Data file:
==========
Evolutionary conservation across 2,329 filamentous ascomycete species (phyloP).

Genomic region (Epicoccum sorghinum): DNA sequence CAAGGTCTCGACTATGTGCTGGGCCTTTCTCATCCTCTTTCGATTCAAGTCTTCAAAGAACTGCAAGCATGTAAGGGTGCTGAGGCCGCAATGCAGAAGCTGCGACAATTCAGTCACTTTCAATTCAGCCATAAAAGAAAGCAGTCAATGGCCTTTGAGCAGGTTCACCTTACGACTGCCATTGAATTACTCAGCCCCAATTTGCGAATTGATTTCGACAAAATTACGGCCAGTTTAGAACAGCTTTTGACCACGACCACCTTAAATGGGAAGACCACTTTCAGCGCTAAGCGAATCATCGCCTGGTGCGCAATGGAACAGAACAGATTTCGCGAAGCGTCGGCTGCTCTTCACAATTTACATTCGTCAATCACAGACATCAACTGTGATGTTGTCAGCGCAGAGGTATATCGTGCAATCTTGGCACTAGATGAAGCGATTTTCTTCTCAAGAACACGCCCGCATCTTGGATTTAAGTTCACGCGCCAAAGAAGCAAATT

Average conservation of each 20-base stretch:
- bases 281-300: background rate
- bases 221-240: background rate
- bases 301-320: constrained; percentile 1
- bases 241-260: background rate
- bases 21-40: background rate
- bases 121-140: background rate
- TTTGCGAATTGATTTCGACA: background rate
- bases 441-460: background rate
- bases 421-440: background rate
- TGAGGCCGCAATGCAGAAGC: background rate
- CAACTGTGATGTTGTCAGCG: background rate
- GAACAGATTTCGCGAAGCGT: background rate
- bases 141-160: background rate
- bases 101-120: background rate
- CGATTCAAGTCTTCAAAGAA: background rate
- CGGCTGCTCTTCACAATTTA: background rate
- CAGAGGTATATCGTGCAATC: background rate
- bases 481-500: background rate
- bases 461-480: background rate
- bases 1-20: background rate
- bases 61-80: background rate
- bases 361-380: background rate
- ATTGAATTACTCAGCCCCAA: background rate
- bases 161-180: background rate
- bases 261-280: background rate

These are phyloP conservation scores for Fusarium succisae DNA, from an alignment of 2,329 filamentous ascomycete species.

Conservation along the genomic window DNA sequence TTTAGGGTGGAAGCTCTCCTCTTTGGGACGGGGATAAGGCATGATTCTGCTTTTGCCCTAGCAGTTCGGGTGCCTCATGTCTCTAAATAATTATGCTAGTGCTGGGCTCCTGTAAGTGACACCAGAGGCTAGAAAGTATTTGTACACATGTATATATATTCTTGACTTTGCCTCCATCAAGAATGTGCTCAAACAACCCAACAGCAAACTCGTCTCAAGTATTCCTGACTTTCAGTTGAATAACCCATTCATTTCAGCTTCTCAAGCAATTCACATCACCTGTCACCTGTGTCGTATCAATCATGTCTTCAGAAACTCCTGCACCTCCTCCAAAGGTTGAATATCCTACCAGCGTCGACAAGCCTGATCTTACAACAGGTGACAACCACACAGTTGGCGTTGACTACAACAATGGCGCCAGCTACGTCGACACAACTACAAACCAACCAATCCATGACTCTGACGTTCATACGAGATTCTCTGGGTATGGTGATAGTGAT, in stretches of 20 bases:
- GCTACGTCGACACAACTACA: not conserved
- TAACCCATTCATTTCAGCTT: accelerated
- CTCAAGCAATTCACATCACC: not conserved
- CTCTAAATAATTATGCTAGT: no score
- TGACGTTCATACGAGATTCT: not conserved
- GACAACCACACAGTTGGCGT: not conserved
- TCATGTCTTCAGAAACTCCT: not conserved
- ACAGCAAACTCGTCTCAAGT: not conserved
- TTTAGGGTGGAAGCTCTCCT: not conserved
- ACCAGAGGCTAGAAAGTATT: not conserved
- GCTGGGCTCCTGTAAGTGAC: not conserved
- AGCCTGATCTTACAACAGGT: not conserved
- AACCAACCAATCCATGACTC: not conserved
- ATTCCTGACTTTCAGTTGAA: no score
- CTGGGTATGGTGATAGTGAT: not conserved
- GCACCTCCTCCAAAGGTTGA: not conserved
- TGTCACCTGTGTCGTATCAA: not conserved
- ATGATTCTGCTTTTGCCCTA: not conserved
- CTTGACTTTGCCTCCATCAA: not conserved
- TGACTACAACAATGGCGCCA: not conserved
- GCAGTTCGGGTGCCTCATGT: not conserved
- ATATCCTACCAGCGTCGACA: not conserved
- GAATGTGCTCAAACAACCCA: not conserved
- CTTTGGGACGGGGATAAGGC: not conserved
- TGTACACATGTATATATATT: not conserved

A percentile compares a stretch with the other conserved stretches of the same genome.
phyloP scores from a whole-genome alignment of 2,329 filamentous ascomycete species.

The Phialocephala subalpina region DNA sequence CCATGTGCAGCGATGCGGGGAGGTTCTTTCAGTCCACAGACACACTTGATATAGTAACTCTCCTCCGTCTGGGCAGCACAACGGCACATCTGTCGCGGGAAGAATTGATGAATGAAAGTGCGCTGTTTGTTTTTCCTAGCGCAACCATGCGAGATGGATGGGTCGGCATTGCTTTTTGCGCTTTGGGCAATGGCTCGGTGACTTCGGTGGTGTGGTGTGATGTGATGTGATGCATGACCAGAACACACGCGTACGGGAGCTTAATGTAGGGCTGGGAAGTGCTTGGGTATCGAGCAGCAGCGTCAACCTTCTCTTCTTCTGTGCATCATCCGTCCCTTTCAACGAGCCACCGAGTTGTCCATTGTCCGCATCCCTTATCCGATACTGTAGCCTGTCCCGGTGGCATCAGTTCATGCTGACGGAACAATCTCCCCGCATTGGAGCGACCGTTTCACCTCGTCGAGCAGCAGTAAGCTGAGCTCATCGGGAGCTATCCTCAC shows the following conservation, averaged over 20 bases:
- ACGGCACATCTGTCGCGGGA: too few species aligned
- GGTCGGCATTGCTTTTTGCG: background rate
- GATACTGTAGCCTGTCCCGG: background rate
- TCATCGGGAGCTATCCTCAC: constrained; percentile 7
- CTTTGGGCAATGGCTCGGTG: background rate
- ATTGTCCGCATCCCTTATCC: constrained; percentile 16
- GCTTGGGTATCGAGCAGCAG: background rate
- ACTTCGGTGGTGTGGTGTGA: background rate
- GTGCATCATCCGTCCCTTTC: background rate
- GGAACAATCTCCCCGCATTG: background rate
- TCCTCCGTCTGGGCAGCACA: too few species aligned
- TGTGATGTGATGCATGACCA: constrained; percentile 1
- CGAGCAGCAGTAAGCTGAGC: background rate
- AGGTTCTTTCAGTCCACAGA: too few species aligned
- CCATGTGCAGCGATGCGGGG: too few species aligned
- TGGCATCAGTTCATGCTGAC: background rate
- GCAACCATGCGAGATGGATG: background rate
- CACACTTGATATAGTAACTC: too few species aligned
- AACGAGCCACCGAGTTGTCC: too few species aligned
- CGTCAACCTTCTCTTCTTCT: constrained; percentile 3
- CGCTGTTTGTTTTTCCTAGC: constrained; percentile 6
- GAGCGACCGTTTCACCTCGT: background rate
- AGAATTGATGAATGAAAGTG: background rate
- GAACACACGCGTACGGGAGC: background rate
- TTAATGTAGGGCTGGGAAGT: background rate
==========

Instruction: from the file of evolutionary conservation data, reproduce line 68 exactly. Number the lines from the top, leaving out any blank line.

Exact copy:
- GGAACAATCTCCCCGCATTG: background rate